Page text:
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Latest Rosenstiel School of Marine and Atmospheric Science Stories

Effects Of Changing Ocean pH May Result In Increase In The Hearing Sensitivity Of Fish
2013-04-19 14:26:57

University of Miami Rosenstiel School of Marine & Atmospheric Science Ocean acidification, which occurs as CO2 is absorbed by the world's oceans, is known to negatively impact a wide variety of marine animals ranging from massive corals to microscopic plankton. However, there is much less information about how fish may be impacted by acidification, should carbon emissions continue to rise as a result of human activities. In a new study published in the Proceedings of the National...

2013-01-17 23:01:08

Suffolk Construction, one of the leading privately held construction management firms in the country, recently attended the Topping Out ceremony of their latest project, the Rosenstiel School of Marine Technology and Life Sciences Seawater Complex, at the University of Miami. Miami, FL (PRWEB) January 17, 2013 Suffolk Construction, the University of Miami and community leaders, gathered to celebrate the milestone Topping Out ceremony for the new Marine Technology Life Sciences Seawater...

Subsea Injection Of Chemicals Didn't Prevent Oil From Rising To Sea Surface Suggested By Study
2012-12-05 14:00:11

University of Miami Rosenstiel School of Marine & Atmospheric Science Groundbreaking 3D models show that oil droplets were too small for dispersants to have significant impact The 2010 blowout of the Macondo well in the waters of the Gulf of Mexico resulted in the region's largest oil spill in U.S. history. As the Deepwater Horizon (DWH) incident unfolded, in an effort to prevent the oil from coming to the surface and reaching coastal and marsh ecosystems, chemical dispersants were...

Coral Can Have Too Much Of A Good Thing
2012-10-15 04:54:29

redOrbit Staff & Wire Reports - Your Universe Online While the single-celled algae that live inside corals typically play a vital role in keeping the reefs healthy, a new study suggests that an overabundance of the symbiotic organisms could have a negative effect on them. According to scientists at the University of Miami (UM) Rosenstiel School of Marine & Atmospheric Science, these algal symbionts provide corals with the energy needed to build larger reef frameworks. When...

Winds Played Important Role In Keeping Oil Away From South Florida
2012-07-09 16:41:40

New NSF funded study shows how currents and winds shaped where hydrocarbons from Deepwater Horizon went The Deepwater Horizon oil spill in spring 2010 is the largest oil spill in the history of the United States, with more than 200 million gallons of crude oil released at about 1,500 m. depth off the Mississippi Delta in the Gulf of Mexico. At the time of the accident, the proximity of the intense Loop Current, flowing from the Yucatan Channel to the Florida Straits, raised major concerns...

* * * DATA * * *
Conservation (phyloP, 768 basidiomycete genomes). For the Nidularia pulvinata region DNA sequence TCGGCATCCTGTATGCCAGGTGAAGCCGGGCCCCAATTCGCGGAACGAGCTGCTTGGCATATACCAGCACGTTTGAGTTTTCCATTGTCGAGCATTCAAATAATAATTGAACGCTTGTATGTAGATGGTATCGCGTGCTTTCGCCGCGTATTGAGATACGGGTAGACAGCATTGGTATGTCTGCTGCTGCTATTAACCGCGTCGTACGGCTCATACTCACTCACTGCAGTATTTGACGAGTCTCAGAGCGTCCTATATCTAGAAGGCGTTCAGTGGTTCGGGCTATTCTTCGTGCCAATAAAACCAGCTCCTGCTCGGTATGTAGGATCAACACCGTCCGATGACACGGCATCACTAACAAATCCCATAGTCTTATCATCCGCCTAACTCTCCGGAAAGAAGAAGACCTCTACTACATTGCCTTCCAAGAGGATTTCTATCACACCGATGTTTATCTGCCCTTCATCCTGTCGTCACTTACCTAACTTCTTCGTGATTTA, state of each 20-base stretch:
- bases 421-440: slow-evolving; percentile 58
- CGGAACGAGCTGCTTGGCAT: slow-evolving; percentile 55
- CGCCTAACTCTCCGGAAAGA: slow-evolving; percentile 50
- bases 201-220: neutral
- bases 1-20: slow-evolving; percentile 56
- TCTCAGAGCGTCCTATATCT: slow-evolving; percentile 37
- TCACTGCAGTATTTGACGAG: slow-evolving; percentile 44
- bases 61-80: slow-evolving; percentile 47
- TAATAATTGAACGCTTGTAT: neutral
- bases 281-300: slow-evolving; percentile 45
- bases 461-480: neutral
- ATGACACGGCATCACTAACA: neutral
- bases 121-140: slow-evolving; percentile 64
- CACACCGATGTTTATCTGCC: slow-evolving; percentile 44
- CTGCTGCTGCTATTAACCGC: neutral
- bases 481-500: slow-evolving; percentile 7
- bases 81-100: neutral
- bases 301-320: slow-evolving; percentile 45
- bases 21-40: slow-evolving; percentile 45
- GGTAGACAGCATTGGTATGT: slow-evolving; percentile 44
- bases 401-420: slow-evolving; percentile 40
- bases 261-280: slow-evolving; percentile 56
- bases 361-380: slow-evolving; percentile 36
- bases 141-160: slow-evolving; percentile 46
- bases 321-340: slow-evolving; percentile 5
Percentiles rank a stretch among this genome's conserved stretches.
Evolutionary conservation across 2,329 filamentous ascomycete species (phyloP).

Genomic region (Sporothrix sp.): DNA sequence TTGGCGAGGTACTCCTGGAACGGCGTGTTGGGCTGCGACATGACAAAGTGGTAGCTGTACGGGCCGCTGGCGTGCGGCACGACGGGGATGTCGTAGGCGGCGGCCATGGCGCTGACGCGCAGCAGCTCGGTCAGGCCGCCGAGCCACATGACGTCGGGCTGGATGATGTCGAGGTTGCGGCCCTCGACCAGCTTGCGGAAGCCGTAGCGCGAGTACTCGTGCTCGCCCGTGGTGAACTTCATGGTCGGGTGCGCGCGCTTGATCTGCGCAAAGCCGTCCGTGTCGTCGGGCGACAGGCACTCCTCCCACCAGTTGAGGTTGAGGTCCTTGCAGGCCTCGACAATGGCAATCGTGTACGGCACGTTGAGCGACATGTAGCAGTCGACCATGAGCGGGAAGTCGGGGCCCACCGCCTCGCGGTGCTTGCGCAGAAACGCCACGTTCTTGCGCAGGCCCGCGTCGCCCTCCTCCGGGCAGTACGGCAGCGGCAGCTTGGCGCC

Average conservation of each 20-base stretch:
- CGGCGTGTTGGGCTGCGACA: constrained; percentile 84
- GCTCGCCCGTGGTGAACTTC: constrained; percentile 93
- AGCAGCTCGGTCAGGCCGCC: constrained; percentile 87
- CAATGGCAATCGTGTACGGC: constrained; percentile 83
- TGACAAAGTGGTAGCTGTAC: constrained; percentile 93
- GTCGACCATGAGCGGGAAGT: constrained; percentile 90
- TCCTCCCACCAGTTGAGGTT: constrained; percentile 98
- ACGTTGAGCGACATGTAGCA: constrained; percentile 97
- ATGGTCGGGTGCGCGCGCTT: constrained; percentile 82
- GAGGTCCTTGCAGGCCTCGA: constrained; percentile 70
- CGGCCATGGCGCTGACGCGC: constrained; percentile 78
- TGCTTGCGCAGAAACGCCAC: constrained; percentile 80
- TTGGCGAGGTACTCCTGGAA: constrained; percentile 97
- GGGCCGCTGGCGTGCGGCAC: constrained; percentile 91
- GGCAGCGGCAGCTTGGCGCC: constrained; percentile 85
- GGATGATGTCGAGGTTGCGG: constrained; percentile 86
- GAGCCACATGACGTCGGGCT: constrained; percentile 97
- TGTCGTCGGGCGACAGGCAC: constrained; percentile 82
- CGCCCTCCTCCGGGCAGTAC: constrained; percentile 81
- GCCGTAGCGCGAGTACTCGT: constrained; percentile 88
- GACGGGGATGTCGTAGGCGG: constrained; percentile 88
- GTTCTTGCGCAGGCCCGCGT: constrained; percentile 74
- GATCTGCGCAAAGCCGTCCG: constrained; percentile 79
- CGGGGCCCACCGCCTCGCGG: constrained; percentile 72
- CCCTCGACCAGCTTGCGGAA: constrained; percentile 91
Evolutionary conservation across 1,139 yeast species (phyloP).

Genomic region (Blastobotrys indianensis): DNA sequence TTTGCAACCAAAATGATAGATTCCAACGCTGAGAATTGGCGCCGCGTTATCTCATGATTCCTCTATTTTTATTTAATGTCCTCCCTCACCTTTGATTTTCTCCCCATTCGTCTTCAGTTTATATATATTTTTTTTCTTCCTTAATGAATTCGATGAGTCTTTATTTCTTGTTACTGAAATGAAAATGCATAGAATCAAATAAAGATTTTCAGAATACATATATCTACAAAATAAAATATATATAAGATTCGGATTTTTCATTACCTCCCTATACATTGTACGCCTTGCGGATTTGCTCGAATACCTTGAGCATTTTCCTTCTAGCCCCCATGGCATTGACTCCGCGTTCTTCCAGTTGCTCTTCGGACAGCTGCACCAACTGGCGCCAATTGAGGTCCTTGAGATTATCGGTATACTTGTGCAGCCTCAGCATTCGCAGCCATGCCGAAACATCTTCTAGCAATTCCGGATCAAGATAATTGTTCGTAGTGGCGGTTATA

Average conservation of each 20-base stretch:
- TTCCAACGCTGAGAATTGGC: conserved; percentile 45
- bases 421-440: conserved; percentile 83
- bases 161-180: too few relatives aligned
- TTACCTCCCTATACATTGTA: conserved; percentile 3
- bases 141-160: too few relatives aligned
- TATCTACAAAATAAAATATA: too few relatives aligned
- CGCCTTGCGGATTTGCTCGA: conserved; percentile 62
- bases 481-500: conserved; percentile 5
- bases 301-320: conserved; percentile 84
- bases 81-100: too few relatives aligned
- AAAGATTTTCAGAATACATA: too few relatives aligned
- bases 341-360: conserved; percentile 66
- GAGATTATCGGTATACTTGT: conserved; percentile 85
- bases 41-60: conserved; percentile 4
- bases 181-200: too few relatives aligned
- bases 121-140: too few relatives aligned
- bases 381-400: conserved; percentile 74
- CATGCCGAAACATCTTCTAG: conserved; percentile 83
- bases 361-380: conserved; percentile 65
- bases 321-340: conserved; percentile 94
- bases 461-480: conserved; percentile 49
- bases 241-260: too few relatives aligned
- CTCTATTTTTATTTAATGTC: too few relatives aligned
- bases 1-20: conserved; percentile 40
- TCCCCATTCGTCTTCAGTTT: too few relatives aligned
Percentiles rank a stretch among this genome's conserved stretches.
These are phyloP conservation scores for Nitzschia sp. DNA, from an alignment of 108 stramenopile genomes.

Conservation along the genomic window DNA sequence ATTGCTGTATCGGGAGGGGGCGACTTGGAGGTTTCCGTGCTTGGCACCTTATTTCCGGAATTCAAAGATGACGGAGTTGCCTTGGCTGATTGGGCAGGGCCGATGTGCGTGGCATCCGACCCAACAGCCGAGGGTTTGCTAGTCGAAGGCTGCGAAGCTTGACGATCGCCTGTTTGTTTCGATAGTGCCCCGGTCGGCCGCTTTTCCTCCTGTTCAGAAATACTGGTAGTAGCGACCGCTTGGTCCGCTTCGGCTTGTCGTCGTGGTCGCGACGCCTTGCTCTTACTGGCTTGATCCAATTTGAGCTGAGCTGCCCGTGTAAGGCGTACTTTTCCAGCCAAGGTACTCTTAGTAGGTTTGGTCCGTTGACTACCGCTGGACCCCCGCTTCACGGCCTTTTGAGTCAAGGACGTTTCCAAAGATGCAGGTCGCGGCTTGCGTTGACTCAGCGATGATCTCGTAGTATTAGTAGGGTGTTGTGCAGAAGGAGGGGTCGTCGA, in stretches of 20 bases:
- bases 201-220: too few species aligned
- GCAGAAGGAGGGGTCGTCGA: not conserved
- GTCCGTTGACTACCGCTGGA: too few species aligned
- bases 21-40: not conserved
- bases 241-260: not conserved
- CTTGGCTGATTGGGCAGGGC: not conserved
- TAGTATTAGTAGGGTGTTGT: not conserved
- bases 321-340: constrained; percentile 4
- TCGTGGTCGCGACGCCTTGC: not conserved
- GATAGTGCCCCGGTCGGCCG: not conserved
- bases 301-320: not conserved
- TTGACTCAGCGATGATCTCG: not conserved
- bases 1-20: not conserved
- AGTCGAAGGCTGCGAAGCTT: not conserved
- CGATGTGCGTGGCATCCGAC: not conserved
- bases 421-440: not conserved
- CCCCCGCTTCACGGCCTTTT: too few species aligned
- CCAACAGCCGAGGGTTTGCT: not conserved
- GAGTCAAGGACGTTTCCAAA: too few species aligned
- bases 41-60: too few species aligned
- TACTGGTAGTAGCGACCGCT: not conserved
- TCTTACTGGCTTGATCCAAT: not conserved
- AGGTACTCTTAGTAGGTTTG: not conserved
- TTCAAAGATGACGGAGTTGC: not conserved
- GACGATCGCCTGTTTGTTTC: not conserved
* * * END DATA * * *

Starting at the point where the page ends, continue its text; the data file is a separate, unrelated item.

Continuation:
Study Shows Adaptive Capacity Of Reef Corals To Climate Change May Be Widespread
2012-04-12 07:42:53

Global survey of corals using high sensitivity genetic analysis shows many species can host multiple symbionts. A new study by scientists at the University of Miami's Rosenstiel School of Marine & Atmospheric Science suggests that many species of reef-building corals may be able to adapt to warming waters by relying on their closest aquatic partners - algae. The corals' ability to host a variety of algal types, each with different sensitivities to environmental stress, could offer a...

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2012-03-14 10:37:41

Mathematical methods help predict movement of oil and ash following environmental disasters When oil started gushing into the Gulf of Mexico in late April 2010, friends asked George Haller whether he was tracking its movement. That's because the McGill engineering professor has been working for years on ways to better understand patterns in the seemingly chaotic motion of oceans and air. Meanwhile, colleagues of Josefina Olascoaga in Miami were asking the geophysicist a similar question....

2012-03-12 20:28:42

Mathematical methods help predict movement of oil and ash following environmental disasters When oil started gushing into the Gulf of Mexico in late April 2010, friends asked George Haller whether he was tracking its movement. That's because the McGill engineering professor has been working for years on ways to better understand patterns in the seemingly chaotic motion of oceans and air. Meanwhile, colleagues of Josefina Olascoaga in Miami were asking the geophysicist a similar question....

Dust Linked To Increased Glacier Melting, Ocean Productivity
2012-03-04 05:37:41

[ Watch the Video ] Researchers analyze dust concentrations and their effects off southern Iceland A University of Miami (UM) Rosenstiel School of Marine and Atmospheric Science-led study shows a link between large dust storms on Iceland and glacial melting. The dust is both accelerating glacial melting and contributing important nutrients to the surrounding North Atlantic Ocean. The results provide new insights on the role of dust in climate change and high-latitude ocean ecosystems....

Novel Study Sheds Light On Early Life Of Prolific Predator
2011-12-17 04:46:16

University of Miami team sinks teeth into larval life of barracuda, sennets For anglers and boaters who regularly travel the coasts of Florida the great barracuda (Sphyraena barracuda) is a common sight. Surprisingly, however, very little is known about the early life stage of this ecologically and socio-economically important coastal fish. In the journal Marine Biology, lead author Dr. Evan D'Alessandro and University of Miami Rosenstiel School of Marine & Atmospheric Science...


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